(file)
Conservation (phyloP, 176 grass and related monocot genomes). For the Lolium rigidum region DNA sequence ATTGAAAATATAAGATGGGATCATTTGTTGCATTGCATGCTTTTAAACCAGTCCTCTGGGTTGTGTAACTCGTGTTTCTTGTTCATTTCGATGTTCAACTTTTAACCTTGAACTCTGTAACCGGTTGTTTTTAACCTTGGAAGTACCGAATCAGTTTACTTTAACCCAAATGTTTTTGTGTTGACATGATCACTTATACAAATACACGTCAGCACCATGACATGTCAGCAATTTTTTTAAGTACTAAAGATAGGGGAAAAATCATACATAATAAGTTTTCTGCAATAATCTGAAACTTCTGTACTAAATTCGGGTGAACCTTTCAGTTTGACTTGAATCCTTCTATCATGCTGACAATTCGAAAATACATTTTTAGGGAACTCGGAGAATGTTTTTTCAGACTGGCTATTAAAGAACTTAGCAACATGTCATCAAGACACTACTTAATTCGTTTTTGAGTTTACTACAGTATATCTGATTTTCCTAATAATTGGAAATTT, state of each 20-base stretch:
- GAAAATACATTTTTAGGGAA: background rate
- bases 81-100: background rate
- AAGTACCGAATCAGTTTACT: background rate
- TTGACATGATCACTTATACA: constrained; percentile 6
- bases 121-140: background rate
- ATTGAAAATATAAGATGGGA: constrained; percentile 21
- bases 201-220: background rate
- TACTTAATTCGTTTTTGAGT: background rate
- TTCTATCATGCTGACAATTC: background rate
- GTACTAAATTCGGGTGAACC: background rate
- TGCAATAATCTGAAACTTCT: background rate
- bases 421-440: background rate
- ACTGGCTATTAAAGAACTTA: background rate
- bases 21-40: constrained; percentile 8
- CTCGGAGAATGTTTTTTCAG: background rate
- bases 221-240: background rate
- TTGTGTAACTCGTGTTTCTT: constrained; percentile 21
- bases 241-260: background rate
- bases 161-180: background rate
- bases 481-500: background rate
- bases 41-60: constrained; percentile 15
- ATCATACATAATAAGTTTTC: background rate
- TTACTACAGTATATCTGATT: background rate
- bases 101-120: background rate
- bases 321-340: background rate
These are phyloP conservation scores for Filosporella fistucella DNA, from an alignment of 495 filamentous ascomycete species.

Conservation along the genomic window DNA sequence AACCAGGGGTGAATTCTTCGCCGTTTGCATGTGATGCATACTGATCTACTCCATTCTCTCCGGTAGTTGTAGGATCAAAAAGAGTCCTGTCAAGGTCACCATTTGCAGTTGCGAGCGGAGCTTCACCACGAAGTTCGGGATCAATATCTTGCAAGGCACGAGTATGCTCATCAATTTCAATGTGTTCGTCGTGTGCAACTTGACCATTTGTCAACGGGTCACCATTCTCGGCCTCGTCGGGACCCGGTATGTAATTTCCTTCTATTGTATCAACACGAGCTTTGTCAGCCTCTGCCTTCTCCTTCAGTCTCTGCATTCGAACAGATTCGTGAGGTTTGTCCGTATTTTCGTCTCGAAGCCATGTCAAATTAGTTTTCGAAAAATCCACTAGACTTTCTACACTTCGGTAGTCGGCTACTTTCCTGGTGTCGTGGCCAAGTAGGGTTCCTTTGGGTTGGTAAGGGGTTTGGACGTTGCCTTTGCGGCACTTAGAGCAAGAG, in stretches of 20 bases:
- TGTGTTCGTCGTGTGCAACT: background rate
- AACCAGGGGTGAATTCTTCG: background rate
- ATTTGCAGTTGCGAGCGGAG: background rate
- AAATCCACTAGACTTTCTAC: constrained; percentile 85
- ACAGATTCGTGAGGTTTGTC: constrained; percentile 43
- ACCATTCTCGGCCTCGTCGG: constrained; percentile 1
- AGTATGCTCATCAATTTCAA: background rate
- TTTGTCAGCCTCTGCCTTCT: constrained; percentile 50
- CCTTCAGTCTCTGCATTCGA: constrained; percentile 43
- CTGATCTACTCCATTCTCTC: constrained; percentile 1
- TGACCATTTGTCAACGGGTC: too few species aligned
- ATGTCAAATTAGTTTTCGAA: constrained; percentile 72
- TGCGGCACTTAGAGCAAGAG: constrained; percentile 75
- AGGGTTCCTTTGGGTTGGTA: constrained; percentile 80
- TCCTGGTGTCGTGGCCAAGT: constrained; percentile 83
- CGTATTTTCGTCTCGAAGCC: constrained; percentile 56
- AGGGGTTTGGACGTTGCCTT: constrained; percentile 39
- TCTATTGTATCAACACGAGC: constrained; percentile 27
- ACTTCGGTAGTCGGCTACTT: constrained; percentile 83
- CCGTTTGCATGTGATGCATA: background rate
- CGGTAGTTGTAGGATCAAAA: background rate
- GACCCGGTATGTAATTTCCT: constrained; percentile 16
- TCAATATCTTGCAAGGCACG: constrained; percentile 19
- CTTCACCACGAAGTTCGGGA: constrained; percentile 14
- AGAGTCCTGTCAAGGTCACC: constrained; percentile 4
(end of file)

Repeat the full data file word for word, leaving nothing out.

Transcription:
Conservation (phyloP, 176 grass and related monocot genomes). For the Lolium rigidum region DNA sequence ATTGAAAATATAAGATGGGATCATTTGTTGCATTGCATGCTTTTAAACCAGTCCTCTGGGTTGTGTAACTCGTGTTTCTTGTTCATTTCGATGTTCAACTTTTAACCTTGAACTCTGTAACCGGTTGTTTTTAACCTTGGAAGTACCGAATCAGTTTACTTTAACCCAAATGTTTTTGTGTTGACATGATCACTTATACAAATACACGTCAGCACCATGACATGTCAGCAATTTTTTTAAGTACTAAAGATAGGGGAAAAATCATACATAATAAGTTTTCTGCAATAATCTGAAACTTCTGTACTAAATTCGGGTGAACCTTTCAGTTTGACTTGAATCCTTCTATCATGCTGACAATTCGAAAATACATTTTTAGGGAACTCGGAGAATGTTTTTTCAGACTGGCTATTAAAGAACTTAGCAACATGTCATCAAGACACTACTTAATTCGTTTTTGAGTTTACTACAGTATATCTGATTTTCCTAATAATTGGAAATTT, state of each 20-base stretch:
- GAAAATACATTTTTAGGGAA: background rate
- bases 81-100: background rate
- AAGTACCGAATCAGTTTACT: background rate
- TTGACATGATCACTTATACA: constrained; percentile 6
- bases 121-140: background rate
- ATTGAAAATATAAGATGGGA: constrained; percentile 21
- bases 201-220: background rate
- TACTTAATTCGTTTTTGAGT: background rate
- TTCTATCATGCTGACAATTC: background rate
- GTACTAAATTCGGGTGAACC: background rate
- TGCAATAATCTGAAACTTCT: background rate
- bases 421-440: background rate
- ACTGGCTATTAAAGAACTTA: background rate
- bases 21-40: constrained; percentile 8
- CTCGGAGAATGTTTTTTCAG: background rate
- bases 221-240: background rate
- TTGTGTAACTCGTGTTTCTT: constrained; percentile 21
- bases 241-260: background rate
- bases 161-180: background rate
- bases 481-500: background rate
- bases 41-60: constrained; percentile 15
- ATCATACATAATAAGTTTTC: background rate
- TTACTACAGTATATCTGATT: background rate
- bases 101-120: background rate
- bases 321-340: background rate
These are phyloP conservation scores for Filosporella fistucella DNA, from an alignment of 495 filamentous ascomycete species.

Conservation along the genomic window DNA sequence AACCAGGGGTGAATTCTTCGCCGTTTGCATGTGATGCATACTGATCTACTCCATTCTCTCCGGTAGTTGTAGGATCAAAAAGAGTCCTGTCAAGGTCACCATTTGCAGTTGCGAGCGGAGCTTCACCACGAAGTTCGGGATCAATATCTTGCAAGGCACGAGTATGCTCATCAATTTCAATGTGTTCGTCGTGTGCAACTTGACCATTTGTCAACGGGTCACCATTCTCGGCCTCGTCGGGACCCGGTATGTAATTTCCTTCTATTGTATCAACACGAGCTTTGTCAGCCTCTGCCTTCTCCTTCAGTCTCTGCATTCGAACAGATTCGTGAGGTTTGTCCGTATTTTCGTCTCGAAGCCATGTCAAATTAGTTTTCGAAAAATCCACTAGACTTTCTACACTTCGGTAGTCGGCTACTTTCCTGGTGTCGTGGCCAAGTAGGGTTCCTTTGGGTTGGTAAGGGGTTTGGACGTTGCCTTTGCGGCACTTAGAGCAAGAG, in stretches of 20 bases:
- TGTGTTCGTCGTGTGCAACT: background rate
- AACCAGGGGTGAATTCTTCG: background rate
- ATTTGCAGTTGCGAGCGGAG: background rate
- AAATCCACTAGACTTTCTAC: constrained; percentile 85
- ACAGATTCGTGAGGTTTGTC: constrained; percentile 43
- ACCATTCTCGGCCTCGTCGG: constrained; percentile 1
- AGTATGCTCATCAATTTCAA: background rate
- TTTGTCAGCCTCTGCCTTCT: constrained; percentile 50
- CCTTCAGTCTCTGCATTCGA: constrained; percentile 43
- CTGATCTACTCCATTCTCTC: constrained; percentile 1
- TGACCATTTGTCAACGGGTC: too few species aligned
- ATGTCAAATTAGTTTTCGAA: constrained; percentile 72
- TGCGGCACTTAGAGCAAGAG: constrained; percentile 75
- AGGGTTCCTTTGGGTTGGTA: constrained; percentile 80
- TCCTGGTGTCGTGGCCAAGT: constrained; percentile 83
- CGTATTTTCGTCTCGAAGCC: constrained; percentile 56
- AGGGGTTTGGACGTTGCCTT: constrained; percentile 39
- TCTATTGTATCAACACGAGC: constrained; percentile 27
- ACTTCGGTAGTCGGCTACTT: constrained; percentile 83
- CCGTTTGCATGTGATGCATA: background rate
- CGGTAGTTGTAGGATCAAAA: background rate
- GACCCGGTATGTAATTTCCT: constrained; percentile 16
- TCAATATCTTGCAAGGCACG: constrained; percentile 19
- CTTCACCACGAAGTTCGGGA: constrained; percentile 14
- AGAGTCCTGTCAAGGTCACC: constrained; percentile 4